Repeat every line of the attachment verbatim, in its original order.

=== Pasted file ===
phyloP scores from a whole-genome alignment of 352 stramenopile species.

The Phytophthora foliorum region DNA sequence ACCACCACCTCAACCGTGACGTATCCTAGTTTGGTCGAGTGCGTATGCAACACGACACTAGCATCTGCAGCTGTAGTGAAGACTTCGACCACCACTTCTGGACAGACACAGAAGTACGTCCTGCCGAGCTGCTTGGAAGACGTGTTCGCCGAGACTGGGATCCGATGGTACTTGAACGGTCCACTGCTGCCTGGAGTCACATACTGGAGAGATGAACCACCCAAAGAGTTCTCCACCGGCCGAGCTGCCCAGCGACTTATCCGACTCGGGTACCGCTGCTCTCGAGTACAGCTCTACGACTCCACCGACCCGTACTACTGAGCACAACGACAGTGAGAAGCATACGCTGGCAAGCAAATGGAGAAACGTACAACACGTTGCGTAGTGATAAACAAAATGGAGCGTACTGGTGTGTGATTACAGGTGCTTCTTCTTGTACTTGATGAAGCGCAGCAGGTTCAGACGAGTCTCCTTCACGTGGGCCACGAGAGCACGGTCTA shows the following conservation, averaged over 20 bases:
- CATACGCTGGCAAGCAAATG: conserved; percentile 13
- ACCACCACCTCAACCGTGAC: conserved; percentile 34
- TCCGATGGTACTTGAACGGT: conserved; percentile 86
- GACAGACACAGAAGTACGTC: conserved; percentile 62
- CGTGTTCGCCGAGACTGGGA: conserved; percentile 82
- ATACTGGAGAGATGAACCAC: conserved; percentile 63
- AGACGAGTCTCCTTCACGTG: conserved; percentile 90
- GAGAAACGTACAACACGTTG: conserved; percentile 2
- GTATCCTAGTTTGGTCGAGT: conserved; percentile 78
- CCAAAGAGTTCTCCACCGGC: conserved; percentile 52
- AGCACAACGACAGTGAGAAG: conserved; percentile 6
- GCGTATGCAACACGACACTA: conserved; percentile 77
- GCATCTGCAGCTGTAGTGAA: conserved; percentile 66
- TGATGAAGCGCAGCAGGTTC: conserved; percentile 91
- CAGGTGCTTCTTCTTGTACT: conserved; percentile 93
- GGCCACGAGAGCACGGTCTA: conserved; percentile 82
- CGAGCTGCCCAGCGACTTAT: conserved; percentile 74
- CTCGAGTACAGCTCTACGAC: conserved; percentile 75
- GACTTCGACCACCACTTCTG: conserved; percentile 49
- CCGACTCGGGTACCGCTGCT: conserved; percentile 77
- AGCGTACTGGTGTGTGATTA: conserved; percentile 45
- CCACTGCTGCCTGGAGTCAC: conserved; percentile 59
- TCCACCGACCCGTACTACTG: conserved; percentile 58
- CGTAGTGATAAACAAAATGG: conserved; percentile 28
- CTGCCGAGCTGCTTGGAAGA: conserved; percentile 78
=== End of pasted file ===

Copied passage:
phyloP scores from a whole-genome alignment of 352 stramenopile species.

The Phytophthora foliorum region DNA sequence ACCACCACCTCAACCGTGACGTATCCTAGTTTGGTCGAGTGCGTATGCAACACGACACTAGCATCTGCAGCTGTAGTGAAGACTTCGACCACCACTTCTGGACAGACACAGAAGTACGTCCTGCCGAGCTGCTTGGAAGACGTGTTCGCCGAGACTGGGATCCGATGGTACTTGAACGGTCCACTGCTGCCTGGAGTCACATACTGGAGAGATGAACCACCCAAAGAGTTCTCCACCGGCCGAGCTGCCCAGCGACTTATCCGACTCGGGTACCGCTGCTCTCGAGTACAGCTCTACGACTCCACCGACCCGTACTACTGAGCACAACGACAGTGAGAAGCATACGCTGGCAAGCAAATGGAGAAACGTACAACACGTTGCGTAGTGATAAACAAAATGGAGCGTACTGGTGTGTGATTACAGGTGCTTCTTCTTGTACTTGATGAAGCGCAGCAGGTTCAGACGAGTCTCCTTCACGTGGGCCACGAGAGCACGGTCTA shows the following conservation, averaged over 20 bases:
- CATACGCTGGCAAGCAAATG: conserved; percentile 13
- ACCACCACCTCAACCGTGAC: conserved; percentile 34
- TCCGATGGTACTTGAACGGT: conserved; percentile 86
- GACAGACACAGAAGTACGTC: conserved; percentile 62
- CGTGTTCGCCGAGACTGGGA: conserved; percentile 82
- ATACTGGAGAGATGAACCAC: conserved; percentile 63
- AGACGAGTCTCCTTCACGTG: conserved; percentile 90
- GAGAAACGTACAACACGTTG: conserved; percentile 2
- GTATCCTAGTTTGGTCGAGT: conserved; percentile 78
- CCAAAGAGTTCTCCACCGGC: conserved; percentile 52
- AGCACAACGACAGTGAGAAG: conserved; percentile 6
- GCGTATGCAACACGACACTA: conserved; percentile 77
- GCATCTGCAGCTGTAGTGAA: conserved; percentile 66
- TGATGAAGCGCAGCAGGTTC: conserved; percentile 91
- CAGGTGCTTCTTCTTGTACT: conserved; percentile 93
- GGCCACGAGAGCACGGTCTA: conserved; percentile 82
- CGAGCTGCCCAGCGACTTAT: conserved; percentile 74
- CTCGAGTACAGCTCTACGAC: conserved; percentile 75
- GACTTCGACCACCACTTCTG: conserved; percentile 49
- CCGACTCGGGTACCGCTGCT: conserved; percentile 77
- AGCGTACTGGTGTGTGATTA: conserved; percentile 45
- CCACTGCTGCCTGGAGTCAC: conserved; percentile 59
- TCCACCGACCCGTACTACTG: conserved; percentile 58
- CGTAGTGATAAACAAAATGG: conserved; percentile 28
- CTGCCGAGCTGCTTGGAAGA: conserved; percentile 78